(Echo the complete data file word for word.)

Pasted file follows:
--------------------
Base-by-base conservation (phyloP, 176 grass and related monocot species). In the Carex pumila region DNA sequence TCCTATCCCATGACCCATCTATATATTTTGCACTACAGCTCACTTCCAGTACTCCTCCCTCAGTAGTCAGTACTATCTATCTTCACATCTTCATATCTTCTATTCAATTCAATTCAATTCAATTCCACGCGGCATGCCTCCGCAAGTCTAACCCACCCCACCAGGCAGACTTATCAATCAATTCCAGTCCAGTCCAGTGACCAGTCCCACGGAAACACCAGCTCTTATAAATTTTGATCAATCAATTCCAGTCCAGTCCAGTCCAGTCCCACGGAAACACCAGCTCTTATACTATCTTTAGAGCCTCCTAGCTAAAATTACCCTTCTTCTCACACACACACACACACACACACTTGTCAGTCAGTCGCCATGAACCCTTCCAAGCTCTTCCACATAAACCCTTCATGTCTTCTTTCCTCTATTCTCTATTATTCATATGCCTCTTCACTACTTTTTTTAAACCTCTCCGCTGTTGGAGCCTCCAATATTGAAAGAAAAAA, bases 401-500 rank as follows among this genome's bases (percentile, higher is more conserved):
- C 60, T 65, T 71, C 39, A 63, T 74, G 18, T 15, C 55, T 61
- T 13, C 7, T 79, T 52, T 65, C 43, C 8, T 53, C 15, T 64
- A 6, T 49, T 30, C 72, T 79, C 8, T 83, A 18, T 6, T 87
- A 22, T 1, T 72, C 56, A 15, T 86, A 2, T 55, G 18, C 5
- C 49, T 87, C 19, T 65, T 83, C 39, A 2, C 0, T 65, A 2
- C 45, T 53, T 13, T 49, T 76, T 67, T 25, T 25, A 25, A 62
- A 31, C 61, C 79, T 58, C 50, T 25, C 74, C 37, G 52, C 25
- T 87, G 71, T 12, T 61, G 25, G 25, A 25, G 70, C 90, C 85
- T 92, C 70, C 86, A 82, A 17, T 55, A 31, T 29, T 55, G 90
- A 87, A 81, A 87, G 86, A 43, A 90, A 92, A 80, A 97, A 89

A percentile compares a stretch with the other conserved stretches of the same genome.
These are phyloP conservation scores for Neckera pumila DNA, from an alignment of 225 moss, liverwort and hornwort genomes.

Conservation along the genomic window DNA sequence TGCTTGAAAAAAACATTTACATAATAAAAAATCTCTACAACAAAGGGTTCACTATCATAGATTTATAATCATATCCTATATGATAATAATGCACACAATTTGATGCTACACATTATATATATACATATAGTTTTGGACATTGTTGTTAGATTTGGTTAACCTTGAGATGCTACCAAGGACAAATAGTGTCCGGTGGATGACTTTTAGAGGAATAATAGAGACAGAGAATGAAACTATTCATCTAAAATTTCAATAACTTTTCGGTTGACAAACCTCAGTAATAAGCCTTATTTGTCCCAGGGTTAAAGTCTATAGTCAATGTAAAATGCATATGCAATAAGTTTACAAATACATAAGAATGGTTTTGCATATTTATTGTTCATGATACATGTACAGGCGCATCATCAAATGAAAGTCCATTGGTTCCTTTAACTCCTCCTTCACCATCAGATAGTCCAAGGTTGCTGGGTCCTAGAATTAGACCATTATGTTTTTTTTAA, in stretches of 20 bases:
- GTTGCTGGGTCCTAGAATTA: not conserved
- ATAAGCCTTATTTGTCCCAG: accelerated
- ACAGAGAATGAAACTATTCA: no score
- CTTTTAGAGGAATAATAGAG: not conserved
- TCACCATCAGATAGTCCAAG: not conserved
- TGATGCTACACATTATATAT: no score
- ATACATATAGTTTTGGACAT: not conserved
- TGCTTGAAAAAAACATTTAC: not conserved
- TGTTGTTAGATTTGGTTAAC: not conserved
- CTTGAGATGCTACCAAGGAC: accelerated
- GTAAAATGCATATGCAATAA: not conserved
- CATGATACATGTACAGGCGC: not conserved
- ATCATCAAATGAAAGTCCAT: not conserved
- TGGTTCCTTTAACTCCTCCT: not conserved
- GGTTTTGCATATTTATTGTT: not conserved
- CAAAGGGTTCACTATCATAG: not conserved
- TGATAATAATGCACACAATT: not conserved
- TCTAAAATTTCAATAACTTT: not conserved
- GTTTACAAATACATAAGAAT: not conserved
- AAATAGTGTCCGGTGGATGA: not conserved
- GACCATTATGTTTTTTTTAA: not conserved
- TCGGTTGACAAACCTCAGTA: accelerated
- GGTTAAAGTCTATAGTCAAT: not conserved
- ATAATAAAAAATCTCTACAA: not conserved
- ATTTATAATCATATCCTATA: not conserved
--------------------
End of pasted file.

Base-by-base conservation (phyloP, 176 grass and related monocot species). In the Carex pumila region DNA sequence TCCTATCCCATGACCCATCTATATATTTTGCACTACAGCTCACTTCCAGTACTCCTCCCTCAGTAGTCAGTACTATCTATCTTCACATCTTCATATCTTCTATTCAATTCAATTCAATTCAATTCCACGCGGCATGCCTCCGCAAGTCTAACCCACCCCACCAGGCAGACTTATCAATCAATTCCAGTCCAGTCCAGTGACCAGTCCCACGGAAACACCAGCTCTTATAAATTTTGATCAATCAATTCCAGTCCAGTCCAGTCCAGTCCCACGGAAACACCAGCTCTTATACTATCTTTAGAGCCTCCTAGCTAAAATTACCCTTCTTCTCACACACACACACACACACACACTTGTCAGTCAGTCGCCATGAACCCTTCCAAGCTCTTCCACATAAACCCTTCATGTCTTCTTTCCTCTATTCTCTATTATTCATATGCCTCTTCACTACTTTTTTTAAACCTCTCCGCTGTTGGAGCCTCCAATATTGAAAGAAAAAA, bases 401-500 rank as follows among this genome's bases (percentile, higher is more conserved):
- C 60, T 65, T 71, C 39, A 63, T 74, G 18, T 15, C 55, T 61
- T 13, C 7, T 79, T 52, T 65, C 43, C 8, T 53, C 15, T 64
- A 6, T 49, T 30, C 72, T 79, C 8, T 83, A 18, T 6, T 87
- A 22, T 1, T 72, C 56, A 15, T 86, A 2, T 55, G 18, C 5
- C 49, T 87, C 19, T 65, T 83, C 39, A 2, C 0, T 65, A 2
- C 45, T 53, T 13, T 49, T 76, T 67, T 25, T 25, A 25, A 62
- A 31, C 61, C 79, T 58, C 50, T 25, C 74, C 37, G 52, C 25
- T 87, G 71, T 12, T 61, G 25, G 25, A 25, G 70, C 90, C 85
- T 92, C 70, C 86, A 82, A 17, T 55, A 31, T 29, T 55, G 90
- A 87, A 81, A 87, G 86, A 43, A 90, A 92, A 80, A 97, A 89

A percentile compares a stretch with the other conserved stretches of the same genome.
These are phyloP conservation scores for Neckera pumila DNA, from an alignment of 225 moss, liverwort and hornwort genomes.

Conservation along the genomic window DNA sequence TGCTTGAAAAAAACATTTACATAATAAAAAATCTCTACAACAAAGGGTTCACTATCATAGATTTATAATCATATCCTATATGATAATAATGCACACAATTTGATGCTACACATTATATATATACATATAGTTTTGGACATTGTTGTTAGATTTGGTTAACCTTGAGATGCTACCAAGGACAAATAGTGTCCGGTGGATGACTTTTAGAGGAATAATAGAGACAGAGAATGAAACTATTCATCTAAAATTTCAATAACTTTTCGGTTGACAAACCTCAGTAATAAGCCTTATTTGTCCCAGGGTTAAAGTCTATAGTCAATGTAAAATGCATATGCAATAAGTTTACAAATACATAAGAATGGTTTTGCATATTTATTGTTCATGATACATGTACAGGCGCATCATCAAATGAAAGTCCATTGGTTCCTTTAACTCCTCCTTCACCATCAGATAGTCCAAGGTTGCTGGGTCCTAGAATTAGACCATTATGTTTTTTTTAA, in stretches of 20 bases:
- GTTGCTGGGTCCTAGAATTA: not conserved
- ATAAGCCTTATTTGTCCCAG: accelerated
- ACAGAGAATGAAACTATTCA: no score
- CTTTTAGAGGAATAATAGAG: not conserved
- TCACCATCAGATAGTCCAAG: not conserved
- TGATGCTACACATTATATAT: no score
- ATACATATAGTTTTGGACAT: not conserved
- TGCTTGAAAAAAACATTTAC: not conserved
- TGTTGTTAGATTTGGTTAAC: not conserved
- CTTGAGATGCTACCAAGGAC: accelerated
- GTAAAATGCATATGCAATAA: not conserved
- CATGATACATGTACAGGCGC: not conserved
- ATCATCAAATGAAAGTCCAT: not conserved
- TGGTTCCTTTAACTCCTCCT: not conserved
- GGTTTTGCATATTTATTGTT: not conserved
- CAAAGGGTTCACTATCATAG: not conserved
- TGATAATAATGCACACAATT: not conserved
- TCTAAAATTTCAATAACTTT: not conserved
- GTTTACAAATACATAAGAAT: not conserved
- AAATAGTGTCCGGTGGATGA: not conserved
- GACCATTATGTTTTTTTTAA: not conserved
- TCGGTTGACAAACCTCAGTA: accelerated
- GGTTAAAGTCTATAGTCAAT: not conserved
- ATAATAAAAAATCTCTACAA: not conserved
- ATTTATAATCATATCCTATA: not conserved